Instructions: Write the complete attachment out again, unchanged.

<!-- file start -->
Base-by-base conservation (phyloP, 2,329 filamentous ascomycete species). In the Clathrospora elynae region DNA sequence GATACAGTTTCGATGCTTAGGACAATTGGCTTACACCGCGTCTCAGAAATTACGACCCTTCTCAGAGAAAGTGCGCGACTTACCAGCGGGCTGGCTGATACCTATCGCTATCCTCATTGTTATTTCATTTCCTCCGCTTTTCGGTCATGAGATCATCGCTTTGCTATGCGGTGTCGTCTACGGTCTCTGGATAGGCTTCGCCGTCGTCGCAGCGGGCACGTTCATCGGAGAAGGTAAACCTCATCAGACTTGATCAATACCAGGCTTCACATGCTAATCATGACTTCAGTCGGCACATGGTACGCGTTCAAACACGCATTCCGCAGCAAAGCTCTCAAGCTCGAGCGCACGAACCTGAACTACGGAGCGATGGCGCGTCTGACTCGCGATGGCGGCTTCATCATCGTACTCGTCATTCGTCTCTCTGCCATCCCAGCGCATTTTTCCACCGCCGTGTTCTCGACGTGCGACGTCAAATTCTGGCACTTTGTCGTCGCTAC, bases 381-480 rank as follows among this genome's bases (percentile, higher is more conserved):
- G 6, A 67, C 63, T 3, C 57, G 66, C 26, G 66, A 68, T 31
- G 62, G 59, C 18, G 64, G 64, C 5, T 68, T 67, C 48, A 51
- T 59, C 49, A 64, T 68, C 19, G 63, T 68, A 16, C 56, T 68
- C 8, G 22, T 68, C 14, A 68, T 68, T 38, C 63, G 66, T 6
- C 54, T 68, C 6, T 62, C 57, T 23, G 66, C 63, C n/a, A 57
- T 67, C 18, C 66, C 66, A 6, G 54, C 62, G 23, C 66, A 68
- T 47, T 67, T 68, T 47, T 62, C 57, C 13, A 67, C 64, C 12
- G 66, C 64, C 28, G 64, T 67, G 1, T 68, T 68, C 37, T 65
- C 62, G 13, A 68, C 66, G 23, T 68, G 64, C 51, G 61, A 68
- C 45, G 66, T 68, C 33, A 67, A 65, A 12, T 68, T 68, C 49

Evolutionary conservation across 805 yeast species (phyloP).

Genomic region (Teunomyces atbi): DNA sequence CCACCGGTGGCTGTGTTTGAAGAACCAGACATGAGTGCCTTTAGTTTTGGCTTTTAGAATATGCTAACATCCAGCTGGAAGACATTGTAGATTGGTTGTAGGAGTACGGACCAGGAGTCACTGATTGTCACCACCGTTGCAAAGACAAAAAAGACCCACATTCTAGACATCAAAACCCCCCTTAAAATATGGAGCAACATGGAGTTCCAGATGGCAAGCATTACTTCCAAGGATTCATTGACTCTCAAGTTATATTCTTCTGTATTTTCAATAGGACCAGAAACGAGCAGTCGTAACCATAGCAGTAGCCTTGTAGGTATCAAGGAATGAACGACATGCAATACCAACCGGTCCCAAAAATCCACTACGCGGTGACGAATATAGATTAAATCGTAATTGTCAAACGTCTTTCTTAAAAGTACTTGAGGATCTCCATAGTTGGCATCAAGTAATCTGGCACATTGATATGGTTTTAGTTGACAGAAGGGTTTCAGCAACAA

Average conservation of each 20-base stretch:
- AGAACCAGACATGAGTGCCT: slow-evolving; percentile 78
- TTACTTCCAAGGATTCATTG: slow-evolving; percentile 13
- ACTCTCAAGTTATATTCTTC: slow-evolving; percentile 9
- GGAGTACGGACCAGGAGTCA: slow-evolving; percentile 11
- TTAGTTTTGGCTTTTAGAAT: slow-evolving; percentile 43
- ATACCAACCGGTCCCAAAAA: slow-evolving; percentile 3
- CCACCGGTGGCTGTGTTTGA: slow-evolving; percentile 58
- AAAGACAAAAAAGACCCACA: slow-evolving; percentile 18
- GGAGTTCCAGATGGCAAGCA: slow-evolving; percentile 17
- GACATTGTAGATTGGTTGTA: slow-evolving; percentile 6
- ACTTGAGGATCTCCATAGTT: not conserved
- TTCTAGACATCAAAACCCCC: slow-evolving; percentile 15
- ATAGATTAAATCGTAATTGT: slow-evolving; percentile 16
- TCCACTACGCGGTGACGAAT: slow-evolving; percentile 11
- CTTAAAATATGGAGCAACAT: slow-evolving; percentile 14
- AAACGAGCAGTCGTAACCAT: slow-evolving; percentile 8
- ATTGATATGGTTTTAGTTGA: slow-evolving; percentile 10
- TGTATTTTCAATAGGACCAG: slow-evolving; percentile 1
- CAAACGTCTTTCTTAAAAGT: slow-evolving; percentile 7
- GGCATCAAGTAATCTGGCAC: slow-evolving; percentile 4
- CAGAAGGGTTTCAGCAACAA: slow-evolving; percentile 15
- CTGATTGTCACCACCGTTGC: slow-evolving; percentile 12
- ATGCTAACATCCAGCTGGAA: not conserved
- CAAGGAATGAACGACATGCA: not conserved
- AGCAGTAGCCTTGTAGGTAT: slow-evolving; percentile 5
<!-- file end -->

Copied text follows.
Base-by-base conservation (phyloP, 2,329 filamentous ascomycete species). In the Clathrospora elynae region DNA sequence GATACAGTTTCGATGCTTAGGACAATTGGCTTACACCGCGTCTCAGAAATTACGACCCTTCTCAGAGAAAGTGCGCGACTTACCAGCGGGCTGGCTGATACCTATCGCTATCCTCATTGTTATTTCATTTCCTCCGCTTTTCGGTCATGAGATCATCGCTTTGCTATGCGGTGTCGTCTACGGTCTCTGGATAGGCTTCGCCGTCGTCGCAGCGGGCACGTTCATCGGAGAAGGTAAACCTCATCAGACTTGATCAATACCAGGCTTCACATGCTAATCATGACTTCAGTCGGCACATGGTACGCGTTCAAACACGCATTCCGCAGCAAAGCTCTCAAGCTCGAGCGCACGAACCTGAACTACGGAGCGATGGCGCGTCTGACTCGCGATGGCGGCTTCATCATCGTACTCGTCATTCGTCTCTCTGCCATCCCAGCGCATTTTTCCACCGCCGTGTTCTCGACGTGCGACGTCAAATTCTGGCACTTTGTCGTCGCTAC, bases 381-480 rank as follows among this genome's bases (percentile, higher is more conserved):
- G 6, A 67, C 63, T 3, C 57, G 66, C 26, G 66, A 68, T 31
- G 62, G 59, C 18, G 64, G 64, C 5, T 68, T 67, C 48, A 51
- T 59, C 49, A 64, T 68, C 19, G 63, T 68, A 16, C 56, T 68
- C 8, G 22, T 68, C 14, A 68, T 68, T 38, C 63, G 66, T 6
- C 54, T 68, C 6, T 62, C 57, T 23, G 66, C 63, C n/a, A 57
- T 67, C 18, C 66, C 66, A 6, G 54, C 62, G 23, C 66, A 68
- T 47, T 67, T 68, T 47, T 62, C 57, C 13, A 67, C 64, C 12
- G 66, C 64, C 28, G 64, T 67, G 1, T 68, T 68, C 37, T 65
- C 62, G 13, A 68, C 66, G 23, T 68, G 64, C 51, G 61, A 68
- C 45, G 66, T 68, C 33, A 67, A 65, A 12, T 68, T 68, C 49

Evolutionary conservation across 805 yeast species (phyloP).

Genomic region (Teunomyces atbi): DNA sequence CCACCGGTGGCTGTGTTTGAAGAACCAGACATGAGTGCCTTTAGTTTTGGCTTTTAGAATATGCTAACATCCAGCTGGAAGACATTGTAGATTGGTTGTAGGAGTACGGACCAGGAGTCACTGATTGTCACCACCGTTGCAAAGACAAAAAAGACCCACATTCTAGACATCAAAACCCCCCTTAAAATATGGAGCAACATGGAGTTCCAGATGGCAAGCATTACTTCCAAGGATTCATTGACTCTCAAGTTATATTCTTCTGTATTTTCAATAGGACCAGAAACGAGCAGTCGTAACCATAGCAGTAGCCTTGTAGGTATCAAGGAATGAACGACATGCAATACCAACCGGTCCCAAAAATCCACTACGCGGTGACGAATATAGATTAAATCGTAATTGTCAAACGTCTTTCTTAAAAGTACTTGAGGATCTCCATAGTTGGCATCAAGTAATCTGGCACATTGATATGGTTTTAGTTGACAGAAGGGTTTCAGCAACAA

Average conservation of each 20-base stretch:
- AGAACCAGACATGAGTGCCT: slow-evolving; percentile 78
- TTACTTCCAAGGATTCATTG: slow-evolving; percentile 13
- ACTCTCAAGTTATATTCTTC: slow-evolving; percentile 9
- GGAGTACGGACCAGGAGTCA: slow-evolving; percentile 11
- TTAGTTTTGGCTTTTAGAAT: slow-evolving; percentile 43
- ATACCAACCGGTCCCAAAAA: slow-evolving; percentile 3
- CCACCGGTGGCTGTGTTTGA: slow-evolving; percentile 58
- AAAGACAAAAAAGACCCACA: slow-evolving; percentile 18
- GGAGTTCCAGATGGCAAGCA: slow-evolving; percentile 17
- GACATTGTAGATTGGTTGTA: slow-evolving; percentile 6
- ACTTGAGGATCTCCATAGTT: not conserved
- TTCTAGACATCAAAACCCCC: slow-evolving; percentile 15
- ATAGATTAAATCGTAATTGT: slow-evolving; percentile 16
- TCCACTACGCGGTGACGAAT: slow-evolving; percentile 11
- CTTAAAATATGGAGCAACAT: slow-evolving; percentile 14
- AAACGAGCAGTCGTAACCAT: slow-evolving; percentile 8
- ATTGATATGGTTTTAGTTGA: slow-evolving; percentile 10
- TGTATTTTCAATAGGACCAG: slow-evolving; percentile 1
- CAAACGTCTTTCTTAAAAGT: slow-evolving; percentile 7
- GGCATCAAGTAATCTGGCAC: slow-evolving; percentile 4
- CAGAAGGGTTTCAGCAACAA: slow-evolving; percentile 15
- CTGATTGTCACCACCGTTGC: slow-evolving; percentile 12
- ATGCTAACATCCAGCTGGAA: not conserved
- CAAGGAATGAACGACATGCA: not conserved
- AGCAGTAGCCTTGTAGGTAT: slow-evolving; percentile 5